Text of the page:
E-Training for Dogs is founded by a previous university professor and has a unique following/clientele of dog enthusiasts, breeders, and professionals. Most of our students are hungry for MORE information, BETTER information, so they can become better trainers and other canine professionals. As such, one of our most popular series is our Ethology and Canine Behavior Lecture Series. This series is presented “Live” online the first Thursday of every month from 8:00-9:30 PM EST. The Live lecture is about 60 minutes in length and 30 minutes is allowed for a question and answer session at the end with the Speaker. It is also recorded so those who cannot view it can attend it “ondemand” at a later time or date. This month’s (January 5, 2012) Lecture is titled: Research in Dog Training: Current Projects and Future Directions Speaker Nicole Dorey, Ph.D.
So, why should dog trainers care about “Research” anyways?
Well, in general, research should inform practice. What does that mean?
- It means that when someone does research it should be able to be applied to a real world “question.”
- It means that you KNOW that if you do “this” then “that” will happen.
- It means that you KNOW that if you increase or decrease “this” then “that” will increase or decrease.
- It means that you KNOW that if you change the amount of doing “this” then “that” will change in a certain amount.
- It means that though our non-“research” ways of “knowing” are valuable (typically based on experience, observation, experiment, values or ethics) ….chances are we might be wrong.
Of course… experience, observation, values, and ethics are very important. In addition, sometimes research is just silly and not useful…it does NOT inform practice. However, unless someone actually researches the variables of behavior and behavior change, we really are making best guesses. Fortunately, there are canine professionals doing more and more research all the time on those variables.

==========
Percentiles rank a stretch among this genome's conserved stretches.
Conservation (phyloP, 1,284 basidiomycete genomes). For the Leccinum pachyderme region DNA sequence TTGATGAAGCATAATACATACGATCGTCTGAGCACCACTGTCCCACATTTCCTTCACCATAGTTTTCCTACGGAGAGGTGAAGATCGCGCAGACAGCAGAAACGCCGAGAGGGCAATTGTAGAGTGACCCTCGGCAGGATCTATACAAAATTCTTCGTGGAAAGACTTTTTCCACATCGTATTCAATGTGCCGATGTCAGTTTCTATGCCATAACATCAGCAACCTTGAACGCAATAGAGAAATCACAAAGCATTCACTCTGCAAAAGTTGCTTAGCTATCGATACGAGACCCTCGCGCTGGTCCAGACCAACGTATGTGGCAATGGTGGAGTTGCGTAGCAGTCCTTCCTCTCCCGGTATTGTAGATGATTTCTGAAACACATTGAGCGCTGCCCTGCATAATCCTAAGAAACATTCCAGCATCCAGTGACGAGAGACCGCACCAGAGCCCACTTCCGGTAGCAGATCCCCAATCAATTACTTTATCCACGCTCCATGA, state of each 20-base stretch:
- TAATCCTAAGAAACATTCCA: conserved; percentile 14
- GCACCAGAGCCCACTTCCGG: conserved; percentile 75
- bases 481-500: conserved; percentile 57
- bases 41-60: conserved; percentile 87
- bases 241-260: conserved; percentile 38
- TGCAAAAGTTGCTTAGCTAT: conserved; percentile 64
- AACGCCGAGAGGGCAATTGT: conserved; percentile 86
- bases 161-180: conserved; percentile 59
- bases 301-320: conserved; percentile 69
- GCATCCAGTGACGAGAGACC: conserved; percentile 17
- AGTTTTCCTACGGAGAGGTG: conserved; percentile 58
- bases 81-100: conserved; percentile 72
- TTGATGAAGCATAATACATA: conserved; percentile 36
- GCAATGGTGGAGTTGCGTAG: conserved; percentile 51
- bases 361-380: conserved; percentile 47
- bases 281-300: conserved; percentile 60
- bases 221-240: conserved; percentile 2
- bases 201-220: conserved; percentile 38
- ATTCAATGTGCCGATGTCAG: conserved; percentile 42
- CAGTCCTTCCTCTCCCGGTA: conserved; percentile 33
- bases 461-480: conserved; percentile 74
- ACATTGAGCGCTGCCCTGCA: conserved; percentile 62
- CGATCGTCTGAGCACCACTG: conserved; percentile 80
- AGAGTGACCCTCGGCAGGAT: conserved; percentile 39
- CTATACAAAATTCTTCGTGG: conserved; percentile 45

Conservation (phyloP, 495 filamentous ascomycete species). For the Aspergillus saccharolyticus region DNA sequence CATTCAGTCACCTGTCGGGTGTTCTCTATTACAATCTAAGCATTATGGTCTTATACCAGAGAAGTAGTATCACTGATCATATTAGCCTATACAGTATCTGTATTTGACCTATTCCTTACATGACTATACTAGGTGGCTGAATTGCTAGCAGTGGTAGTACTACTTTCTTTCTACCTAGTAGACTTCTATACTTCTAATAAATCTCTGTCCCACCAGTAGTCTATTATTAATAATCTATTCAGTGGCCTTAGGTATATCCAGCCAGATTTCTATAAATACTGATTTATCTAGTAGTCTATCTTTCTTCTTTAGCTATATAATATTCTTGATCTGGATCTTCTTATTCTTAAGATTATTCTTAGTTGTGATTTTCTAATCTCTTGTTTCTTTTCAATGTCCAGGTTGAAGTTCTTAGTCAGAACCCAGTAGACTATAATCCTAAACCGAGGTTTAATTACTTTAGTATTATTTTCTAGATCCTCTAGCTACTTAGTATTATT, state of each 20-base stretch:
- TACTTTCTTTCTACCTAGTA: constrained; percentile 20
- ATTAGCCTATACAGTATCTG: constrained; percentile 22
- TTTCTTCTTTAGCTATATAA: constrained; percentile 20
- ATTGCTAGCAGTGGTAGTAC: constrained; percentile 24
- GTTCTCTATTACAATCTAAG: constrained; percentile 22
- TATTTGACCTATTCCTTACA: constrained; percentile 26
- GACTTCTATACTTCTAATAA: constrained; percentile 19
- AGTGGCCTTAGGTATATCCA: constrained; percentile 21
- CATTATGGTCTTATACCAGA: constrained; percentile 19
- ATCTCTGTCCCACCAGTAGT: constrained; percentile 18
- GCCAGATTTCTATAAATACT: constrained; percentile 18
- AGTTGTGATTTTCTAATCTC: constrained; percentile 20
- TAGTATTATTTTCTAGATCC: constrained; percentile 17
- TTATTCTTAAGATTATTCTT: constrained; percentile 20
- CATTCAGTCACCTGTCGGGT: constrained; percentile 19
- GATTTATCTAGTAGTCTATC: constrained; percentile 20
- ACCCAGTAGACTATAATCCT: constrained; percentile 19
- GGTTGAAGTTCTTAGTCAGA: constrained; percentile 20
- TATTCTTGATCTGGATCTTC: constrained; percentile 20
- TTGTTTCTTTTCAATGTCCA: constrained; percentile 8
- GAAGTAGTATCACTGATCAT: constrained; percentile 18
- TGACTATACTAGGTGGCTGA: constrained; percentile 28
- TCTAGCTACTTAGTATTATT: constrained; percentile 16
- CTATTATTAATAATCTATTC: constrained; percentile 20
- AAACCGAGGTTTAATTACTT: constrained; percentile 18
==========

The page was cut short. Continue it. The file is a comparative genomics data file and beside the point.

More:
Dr. Nicole Dorey is one of these researchers. As a graduate student at the University of North Texas, Nicole became interested in animal training and specifically decreasing problem behavior in animals. One of her first endeavors was an olive baboon that was engaging in self injurious behavior which caused huge lacerations on its arms and legs. With Nicole’s knowledge of behavior analysis, her first thought was to see what was maintaining the baboon’s problem behavior and to conduct a functional analysis. From the data collected with this method, she was able to eliminate the self injurious behavior and found that the cause of the problem was the keepers telling the baboon to “stop doing that” that was acting as attention and increasing the self injurious behavior. This was the first time this method had been used with an animal and has since been used to determine the maintaining variable of self injurious behavior in other captive primate species. After this project, Nicole was hooked. Although her Ph.D. at the University of Exeter was focused on investigating social learning in a variety of zoo animals and dogs, in her spare time she consulted on training and decreasing problem behavior at the Paignton Zoo and successfully co-organized a zoo training workshop. Her recent research focuses on developing a line of research that will serve the dog training community and seek to find a deeper understanding of the factors that underlie problem behavior.
Researching what method works best and when and with this or that dog, in this or that situation, etc. is not going to be the answer to ALL questions, but it will INFORM us. These are exciting times for canine professionals as they hunger for the RIGHT answers and demand the proof is now. Come join us ONLINE to find out what the cutting edge research is saying. A recording of this lecture will be available ondemand. You can get it HERE.